Regular Expressions

Discussion in 'Java' started by Markos Charatzas, Feb 5, 2004.

  1. Hi all,

    I'm trying to parse the following expression but i'm having difficulties
    understanding the whole "parse a String" theory.

    The string starts like this
    XXX XXX 00-00-00000000000:0000:00XXXX X000 X

    and then continues 'n' times

    either in the same form as before
    XXX XXX 00-00-00000000000:0000:00XXXX X000 X

    or
    00-00-00000000000:0000:00XXXX X000 X


    Where 0 a digit and X a character.

    I have this idea of checking the first 10 bytes of each string to see
    whether or not they represent a character.
    If yes then I link the current 'XXX XXX ' with the remaining string,
    If not then I link the last 'XXX XXX ' with the remaining string.


    but i've having trouble implementing it :(

    Thanx in advance for ur responses.
    Markos Charatzas, Feb 5, 2004
    #1
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  2. Markos Charatzas

    nos Guest

    "Markos Charatzas" <> wrote in message
    news:...
    > Hi all,
    >
    > I'm trying to parse the following expression but i'm having difficulties
    > understanding the whole "parse a String" theory.
    >
    > The string starts like this
    > XXX XXX 00-00-00000000000:0000:00XXXX X000 X
    >
    > and then continues 'n' times
    >
    > either in the same form as before
    > XXX XXX 00-00-00000000000:0000:00XXXX X000 X
    >
    > or
    > 00-00-00000000000:0000:00XXXX X000 X
    >
    >
    > Where 0 a digit and X a character.
    >
    > I have this idea of checking the first 10 bytes of each string to see
    > whether or not they represent a character.
    > If yes then I link the current 'XXX XXX ' with the remaining string,
    > If not then I link the last 'XXX XXX ' with the remaining string.
    >
    >
    > but i've having trouble implementing it :(
    >
    > Thanx in advance for ur responses.


    Perhaps I am incorrect, but are not Strings comprised
    of characters?
    Can you provide a concrete example?
    nos, Feb 5, 2004
    #2
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  3. Markos Charatzas

    Chris Smith Guest

    Markos Charatzas wrote:
    > I'm trying to parse the following expression but i'm having difficulties
    > understanding the whole "parse a String" theory.


    Okay. Part of your confusion may come from a confusion about the nature
    of character strings in Java. Let's clear that one up first:

    > I have this idea of checking the first 10 bytes of each string to see
    > whether or not they represent a character.


    This makes absolutely no sense. I don't know what you mean by "byte"
    and "character", but here is the general take on those:

    1. A "character" is a single component of a string. There are many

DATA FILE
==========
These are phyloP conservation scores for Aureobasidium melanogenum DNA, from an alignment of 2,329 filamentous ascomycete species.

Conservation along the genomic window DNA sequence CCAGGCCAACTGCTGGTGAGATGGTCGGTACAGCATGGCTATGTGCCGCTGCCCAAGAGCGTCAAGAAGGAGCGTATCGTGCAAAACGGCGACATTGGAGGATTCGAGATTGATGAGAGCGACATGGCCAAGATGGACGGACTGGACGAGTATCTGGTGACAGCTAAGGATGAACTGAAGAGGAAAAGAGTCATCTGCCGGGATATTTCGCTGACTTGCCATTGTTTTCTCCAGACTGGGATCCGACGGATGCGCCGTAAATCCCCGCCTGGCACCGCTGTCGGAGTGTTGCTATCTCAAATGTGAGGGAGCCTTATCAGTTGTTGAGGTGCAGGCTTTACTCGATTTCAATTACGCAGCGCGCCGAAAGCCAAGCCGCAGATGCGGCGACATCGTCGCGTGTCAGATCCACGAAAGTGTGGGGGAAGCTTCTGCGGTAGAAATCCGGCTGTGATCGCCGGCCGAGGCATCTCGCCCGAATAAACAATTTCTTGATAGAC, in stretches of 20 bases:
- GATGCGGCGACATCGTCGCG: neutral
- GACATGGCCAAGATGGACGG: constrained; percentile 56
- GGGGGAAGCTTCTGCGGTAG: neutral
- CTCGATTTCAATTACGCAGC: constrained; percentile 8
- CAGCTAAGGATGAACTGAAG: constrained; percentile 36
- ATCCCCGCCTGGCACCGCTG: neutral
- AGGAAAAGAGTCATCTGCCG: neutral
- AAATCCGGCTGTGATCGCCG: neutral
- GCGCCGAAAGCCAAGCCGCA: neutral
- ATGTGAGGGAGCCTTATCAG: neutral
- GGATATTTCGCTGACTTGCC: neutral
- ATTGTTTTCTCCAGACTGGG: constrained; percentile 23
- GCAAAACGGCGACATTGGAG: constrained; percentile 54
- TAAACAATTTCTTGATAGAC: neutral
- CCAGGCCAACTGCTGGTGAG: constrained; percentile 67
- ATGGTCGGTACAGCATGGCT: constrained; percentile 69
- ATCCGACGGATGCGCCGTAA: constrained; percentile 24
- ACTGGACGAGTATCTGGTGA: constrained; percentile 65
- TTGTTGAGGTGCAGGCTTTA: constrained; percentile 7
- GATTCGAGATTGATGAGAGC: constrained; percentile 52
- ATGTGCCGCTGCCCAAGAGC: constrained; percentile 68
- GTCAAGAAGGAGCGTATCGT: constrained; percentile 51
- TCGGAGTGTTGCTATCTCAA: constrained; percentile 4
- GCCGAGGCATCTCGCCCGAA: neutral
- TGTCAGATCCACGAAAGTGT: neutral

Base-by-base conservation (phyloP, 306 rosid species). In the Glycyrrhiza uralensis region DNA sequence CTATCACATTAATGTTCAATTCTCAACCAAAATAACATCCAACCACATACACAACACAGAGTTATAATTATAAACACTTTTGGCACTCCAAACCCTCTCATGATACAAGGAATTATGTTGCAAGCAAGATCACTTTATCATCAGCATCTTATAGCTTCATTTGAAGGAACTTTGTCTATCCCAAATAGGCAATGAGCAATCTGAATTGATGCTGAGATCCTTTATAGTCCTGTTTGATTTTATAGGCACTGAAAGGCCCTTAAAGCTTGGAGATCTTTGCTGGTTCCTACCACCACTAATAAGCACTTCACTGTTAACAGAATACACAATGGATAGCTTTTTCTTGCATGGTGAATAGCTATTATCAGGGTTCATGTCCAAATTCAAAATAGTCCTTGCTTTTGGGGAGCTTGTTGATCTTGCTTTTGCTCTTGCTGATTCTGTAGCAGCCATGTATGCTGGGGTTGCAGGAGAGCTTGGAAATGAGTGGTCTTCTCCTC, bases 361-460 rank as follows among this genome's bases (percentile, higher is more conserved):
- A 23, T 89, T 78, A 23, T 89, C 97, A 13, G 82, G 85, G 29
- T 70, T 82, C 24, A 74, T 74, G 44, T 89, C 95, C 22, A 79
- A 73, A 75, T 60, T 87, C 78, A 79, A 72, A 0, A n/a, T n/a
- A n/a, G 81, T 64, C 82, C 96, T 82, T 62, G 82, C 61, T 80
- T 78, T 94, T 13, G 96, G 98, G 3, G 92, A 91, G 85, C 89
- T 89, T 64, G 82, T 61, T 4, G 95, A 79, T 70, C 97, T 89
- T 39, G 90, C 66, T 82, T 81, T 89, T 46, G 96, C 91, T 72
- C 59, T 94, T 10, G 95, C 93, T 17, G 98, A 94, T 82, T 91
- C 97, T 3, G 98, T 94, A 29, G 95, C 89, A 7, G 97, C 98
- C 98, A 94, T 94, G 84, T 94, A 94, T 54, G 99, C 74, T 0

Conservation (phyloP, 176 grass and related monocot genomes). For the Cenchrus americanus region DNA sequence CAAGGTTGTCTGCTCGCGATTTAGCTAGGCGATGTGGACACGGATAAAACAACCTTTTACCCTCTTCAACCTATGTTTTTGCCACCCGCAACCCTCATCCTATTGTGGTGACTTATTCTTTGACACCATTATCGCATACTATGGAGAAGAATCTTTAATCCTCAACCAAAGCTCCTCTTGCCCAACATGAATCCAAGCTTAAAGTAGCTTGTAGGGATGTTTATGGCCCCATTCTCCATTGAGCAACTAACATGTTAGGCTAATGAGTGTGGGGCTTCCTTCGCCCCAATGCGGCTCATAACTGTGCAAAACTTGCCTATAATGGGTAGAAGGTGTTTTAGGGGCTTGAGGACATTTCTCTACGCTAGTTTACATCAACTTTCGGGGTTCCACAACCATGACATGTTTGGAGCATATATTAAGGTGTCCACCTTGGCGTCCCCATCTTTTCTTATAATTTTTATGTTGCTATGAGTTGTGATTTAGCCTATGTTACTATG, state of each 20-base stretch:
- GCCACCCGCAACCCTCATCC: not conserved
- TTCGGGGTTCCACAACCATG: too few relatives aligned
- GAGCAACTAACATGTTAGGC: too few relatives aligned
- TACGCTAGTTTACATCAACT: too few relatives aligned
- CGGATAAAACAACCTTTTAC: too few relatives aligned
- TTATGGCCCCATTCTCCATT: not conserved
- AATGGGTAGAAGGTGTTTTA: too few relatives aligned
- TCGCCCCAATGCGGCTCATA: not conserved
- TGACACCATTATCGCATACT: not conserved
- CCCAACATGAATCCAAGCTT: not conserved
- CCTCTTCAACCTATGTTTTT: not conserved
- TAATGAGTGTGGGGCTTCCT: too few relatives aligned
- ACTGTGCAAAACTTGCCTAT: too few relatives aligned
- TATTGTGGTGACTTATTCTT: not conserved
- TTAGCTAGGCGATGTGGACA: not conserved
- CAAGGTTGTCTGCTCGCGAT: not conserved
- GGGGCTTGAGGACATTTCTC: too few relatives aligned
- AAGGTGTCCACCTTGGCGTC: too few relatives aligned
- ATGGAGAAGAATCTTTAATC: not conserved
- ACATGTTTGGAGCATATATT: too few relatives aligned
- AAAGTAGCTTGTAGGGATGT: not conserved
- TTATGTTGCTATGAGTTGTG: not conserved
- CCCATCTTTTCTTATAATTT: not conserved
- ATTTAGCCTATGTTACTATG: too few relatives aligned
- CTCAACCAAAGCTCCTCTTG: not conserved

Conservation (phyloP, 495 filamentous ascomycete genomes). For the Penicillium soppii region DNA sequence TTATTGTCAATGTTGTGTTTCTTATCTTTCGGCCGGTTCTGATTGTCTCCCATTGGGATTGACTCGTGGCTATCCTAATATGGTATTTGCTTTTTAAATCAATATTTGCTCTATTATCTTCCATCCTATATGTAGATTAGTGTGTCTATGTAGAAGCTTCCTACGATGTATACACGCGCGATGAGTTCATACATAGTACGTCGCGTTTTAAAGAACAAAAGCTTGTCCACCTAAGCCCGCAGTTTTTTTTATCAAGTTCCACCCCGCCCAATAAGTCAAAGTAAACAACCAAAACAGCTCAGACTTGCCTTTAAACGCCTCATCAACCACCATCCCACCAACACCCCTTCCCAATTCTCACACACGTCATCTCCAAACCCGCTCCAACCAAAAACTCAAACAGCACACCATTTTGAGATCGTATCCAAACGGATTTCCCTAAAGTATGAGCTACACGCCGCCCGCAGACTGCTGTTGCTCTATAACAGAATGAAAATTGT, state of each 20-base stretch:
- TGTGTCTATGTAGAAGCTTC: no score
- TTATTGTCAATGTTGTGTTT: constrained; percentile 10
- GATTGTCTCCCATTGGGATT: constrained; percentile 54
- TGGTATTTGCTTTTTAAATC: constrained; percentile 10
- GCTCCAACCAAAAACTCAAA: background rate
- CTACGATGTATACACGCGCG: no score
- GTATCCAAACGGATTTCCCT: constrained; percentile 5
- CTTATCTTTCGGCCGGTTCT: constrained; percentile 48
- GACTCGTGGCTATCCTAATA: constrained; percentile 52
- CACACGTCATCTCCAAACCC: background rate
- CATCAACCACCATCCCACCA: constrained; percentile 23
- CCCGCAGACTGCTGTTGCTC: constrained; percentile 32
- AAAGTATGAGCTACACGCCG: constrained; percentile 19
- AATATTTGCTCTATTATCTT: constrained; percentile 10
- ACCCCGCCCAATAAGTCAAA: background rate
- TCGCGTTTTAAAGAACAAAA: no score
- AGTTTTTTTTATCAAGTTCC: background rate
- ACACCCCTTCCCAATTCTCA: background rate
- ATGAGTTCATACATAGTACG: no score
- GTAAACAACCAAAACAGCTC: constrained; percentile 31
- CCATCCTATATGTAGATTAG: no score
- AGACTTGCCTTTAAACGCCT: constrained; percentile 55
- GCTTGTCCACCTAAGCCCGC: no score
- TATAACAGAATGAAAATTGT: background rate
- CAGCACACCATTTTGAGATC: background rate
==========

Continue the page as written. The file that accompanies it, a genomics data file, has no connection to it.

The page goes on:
possible characters; in Java, a character can be any of 64 million
    different standard Unicode characters. These include letters and digits
    and punctuation from a variety of worldwide languages, plus some control
    characters, math symbols, and a lot of other stuff.

    2. A "byte" is an eight-bit binary value.

    3. A "string" is a sequence of characters. Strings have no particular
    connection to bytes, though, and it makes no sense at all to talk about
    the first ten bytes of a string. Strings simply don't contain bytes;
    they contain characters.

    4. Characters and bytes are related by something called a character
    encoding. There are many different character encodings (easily hundreds
    of them), and a very common mistake is to assume the one you're familiar
    with -- often Windows CP1252 or ISO 8859-1 -- is the *only* possible
    encoding. Strings don't have an encoding, but whenever you write them
    to a binary form (such as a file or network stream), you are writing
    them using some specific encoding.

    Now, on to your problem:

    > The string starts like this
    > XXX XXX 00-00-00000000000:0000:00XXXX X000 X
    >
    > and then continues 'n' times
    >
    > either in the same form as before
    > XXX XXX 00-00-00000000000:0000:00XXXX X000 X
    >
    > or
    > 00-00-00000000000:0000:00XXXX X000 X
    >
    >
    > Where 0 a digit and X a character.
    >
    > I have this idea of checking the first 10 bytes of each string to see
    > whether or not they represent a character.
    > If yes then I link the current 'XXX XXX ' with the remaining string,
    > If not then I link the last 'XXX XXX ' with the remaining string.
    >
    >
    > but i've having trouble implementing it :(


    Have you got anything at all to show us? Since the title of your post
    is "Regular Expressions", should I assume that you want to use regular
    expressions to implement this? What do you mean by "X [is] a
    character"? That it's a letter (and if so, in what language -- English
    only, or is it okay if it's a letter in the current locale, whatever
    that may be)? Or could it be a digit or punctuation mark or even a
    control character?

    One thing I'll say is that this looks a lot more like a lexing problem
    than a true parsing problem. Regular expressions are, therefore, an
    appropriate tool for solving it.

    --
    www.designacourse.com
    The Easiest Way to Train Anyone... Anywhere.

    Chris Smith - Lead Software Developer/Technical Trainer
    MindIQ Corporation
    Chris Smith, Feb 6, 2004
    #3
  4. Yeap,

    Sorry about the confusion! :)

    I was a bit over my head when I wrote it having spend more than 2 hours
    trying to figure it out.

    When I mentioned 'X as character' '0 as digit' I really meant X being
    [a-zA-Z] and 0 [0-9].

    Also, by saying '10 bytes of a String' i meant the 5 first characters
    since 1 char is 2 bytes in Java.

    I do have in mind Regular Expressions, cause I believe its the solution
    to my problem.

    I thought about it again and I'm wondering whether it makes sense to
    look for the complete 'XXX XXX 'expression and match it to the
    trailing characters till another 'XXX XXX ' comes along.

    Thanks for your time reading this.




    Chris Smith wrote: